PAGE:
The Zimbabwe Mining Development Corporation (ZMDC) must value Marange diamond reserves to ensure the state is not prejudiced in joint venture deals, Zimbabwe Environment Law Association (Zela) has said.
An analysis of ZMDC’s 2012 financial results, which were released recently, show that the mining group relies solely on diamond revenues for survival.
The report, pointed out that valuating the diamond reserves would help clear issues of opaqueness and gambling which can adversely prejudice benefits accruing to the fiscus.
Zela recommended that the ZMDC carry out an audit to verify the appropriate capital contributed by its joint venture partners.
Reads the report: “In light of the above analysis, this paper concludes by presenting the following recomendations: Government must adopt transparency and accountability initiatives such as the Extractive Industry Transparency Initiative (EITI).
Government must come up with clear statutory guidelines on the distribution and sharing of diamond revenue.
This is also one of the deliverables of the Staff Monitored Programme (2013) between Government and IMF.”
“This is necessary so as to achieve revenue predictability. The guidelines can provide scope for managing conflict of interest between ZMDC and government on whether to re-invest diamond proceeds or to declare dividends and also providing a clear sharing mechanism. The 2012 fiscal stress suffered by failure of diamond dividend revenue to materialise could have been ameliorated had such dividend sharing mechanism been in place.”
Zela also called on government to come clean on which department owns a 40% equity stake in Anjin.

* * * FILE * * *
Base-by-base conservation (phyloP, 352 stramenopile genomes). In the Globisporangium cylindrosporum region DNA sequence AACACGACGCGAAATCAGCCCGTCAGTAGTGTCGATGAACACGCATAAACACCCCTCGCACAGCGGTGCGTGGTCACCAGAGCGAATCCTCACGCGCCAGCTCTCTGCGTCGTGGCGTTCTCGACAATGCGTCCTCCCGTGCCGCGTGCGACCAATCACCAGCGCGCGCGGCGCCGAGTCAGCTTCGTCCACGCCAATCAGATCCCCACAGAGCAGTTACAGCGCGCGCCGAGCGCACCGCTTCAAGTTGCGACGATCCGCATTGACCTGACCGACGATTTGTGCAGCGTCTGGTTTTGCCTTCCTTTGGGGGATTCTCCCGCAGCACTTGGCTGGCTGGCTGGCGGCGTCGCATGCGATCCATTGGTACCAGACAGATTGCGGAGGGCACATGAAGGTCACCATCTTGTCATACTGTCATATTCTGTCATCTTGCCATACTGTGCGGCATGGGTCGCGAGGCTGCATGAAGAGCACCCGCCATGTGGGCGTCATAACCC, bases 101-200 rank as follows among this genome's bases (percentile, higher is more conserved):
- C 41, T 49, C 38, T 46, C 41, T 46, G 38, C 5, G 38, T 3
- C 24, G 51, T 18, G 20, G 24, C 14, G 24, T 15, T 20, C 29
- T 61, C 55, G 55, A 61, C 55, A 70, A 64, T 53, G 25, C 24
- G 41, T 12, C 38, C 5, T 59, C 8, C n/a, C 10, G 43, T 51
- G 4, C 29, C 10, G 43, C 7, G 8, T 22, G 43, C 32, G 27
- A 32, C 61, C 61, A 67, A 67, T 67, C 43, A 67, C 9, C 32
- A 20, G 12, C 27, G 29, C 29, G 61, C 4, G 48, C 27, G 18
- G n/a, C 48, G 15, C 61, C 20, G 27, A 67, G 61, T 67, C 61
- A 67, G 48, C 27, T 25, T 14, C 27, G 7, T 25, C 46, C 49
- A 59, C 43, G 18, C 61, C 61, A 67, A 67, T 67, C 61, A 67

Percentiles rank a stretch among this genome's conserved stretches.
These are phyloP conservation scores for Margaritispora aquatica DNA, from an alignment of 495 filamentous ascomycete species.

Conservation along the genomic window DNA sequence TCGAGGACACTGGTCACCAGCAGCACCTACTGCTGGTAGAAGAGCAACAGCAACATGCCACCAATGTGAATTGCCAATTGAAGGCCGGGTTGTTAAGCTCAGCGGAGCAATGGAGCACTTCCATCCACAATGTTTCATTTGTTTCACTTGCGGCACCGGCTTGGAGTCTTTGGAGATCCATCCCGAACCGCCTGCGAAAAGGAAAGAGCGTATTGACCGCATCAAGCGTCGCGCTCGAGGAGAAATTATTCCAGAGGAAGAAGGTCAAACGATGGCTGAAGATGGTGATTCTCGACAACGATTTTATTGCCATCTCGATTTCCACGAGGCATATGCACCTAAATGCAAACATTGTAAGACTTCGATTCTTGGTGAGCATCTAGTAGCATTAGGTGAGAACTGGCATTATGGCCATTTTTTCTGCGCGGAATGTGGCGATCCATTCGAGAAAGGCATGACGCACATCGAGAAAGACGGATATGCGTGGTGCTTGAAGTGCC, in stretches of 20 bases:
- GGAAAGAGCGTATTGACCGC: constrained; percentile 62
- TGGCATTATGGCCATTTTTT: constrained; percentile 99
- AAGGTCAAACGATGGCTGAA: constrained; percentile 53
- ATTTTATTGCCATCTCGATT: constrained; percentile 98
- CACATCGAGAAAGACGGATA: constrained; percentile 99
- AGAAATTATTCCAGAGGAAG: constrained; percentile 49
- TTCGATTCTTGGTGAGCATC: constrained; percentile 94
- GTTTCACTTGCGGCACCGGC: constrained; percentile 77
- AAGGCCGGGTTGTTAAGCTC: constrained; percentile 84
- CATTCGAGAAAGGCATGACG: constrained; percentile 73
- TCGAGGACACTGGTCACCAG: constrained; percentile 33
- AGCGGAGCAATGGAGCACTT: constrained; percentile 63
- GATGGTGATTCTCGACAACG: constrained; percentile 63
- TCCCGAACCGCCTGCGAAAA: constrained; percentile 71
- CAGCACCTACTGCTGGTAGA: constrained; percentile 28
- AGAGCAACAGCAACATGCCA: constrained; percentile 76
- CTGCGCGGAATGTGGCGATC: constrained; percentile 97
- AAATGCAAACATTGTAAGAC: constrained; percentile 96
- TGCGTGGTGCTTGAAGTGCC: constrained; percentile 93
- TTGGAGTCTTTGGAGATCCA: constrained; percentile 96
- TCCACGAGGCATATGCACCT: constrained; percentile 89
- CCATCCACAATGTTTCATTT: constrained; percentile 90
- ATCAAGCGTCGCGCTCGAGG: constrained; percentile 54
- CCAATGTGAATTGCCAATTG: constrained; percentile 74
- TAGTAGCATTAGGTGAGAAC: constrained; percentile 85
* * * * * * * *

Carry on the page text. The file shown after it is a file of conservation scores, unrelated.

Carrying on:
Anjin is one of the companies operating in Marange diamond fields.
ZMDC must immediately release its 2013 audited financial statements in line with the best tenets for transparency and accountability, Zela said.
“ZMDC’s 2012 audited financial statements revealed that its 10% share in Anjin investment was valued US$10 million. This can then be extrapolated to combined investment value of $100 million in Anjin,” Zela noted.
“Given that government’s contribution in the joint venture was in consideration of the transfer of diamond mining rights to Anjin, the 50% contribution is automatically valued at US$50 million in light of the other 40% shareholding held by GoZ (Government of Zimbabwe).
This implies a massive undervaluation of Marange diamond reserves which conspires against the quest to unlock socio economic development from the nation’s minerals.”
Most of the revenue from operating activities was generated from diamond sales proceeds.
For instance, in 2011 and 2012, Marange diamond revenue contributions to ZMDC were 90% and 89% respectively. This translated to US$252 063 707 in 2011 and US$272 259 401. Mbada Diamonds is the lead revenue stream for ZMDC.
The report also noted that diamond revenue contribution from Mbada diamonds to ZMDC stood at 58% and 57% in year 2011 and 2012 respectively. In monetary terms, Mbada contributed US$145 million and US$155,5 million to ZMDC revenues.
“This is so despite the fact that Mbada diamonds is a joint venture operation whereas government wholly owns the likes of Marange Resources (Pvt) Ltd,” the report noted.
Zela said non-diamond joint ventures were a cause for concern.
Jena mines and Sabi gold the ZMBC gold mines, reported losses amounting to US$5 million.
Other units are not operational for one reason or the other.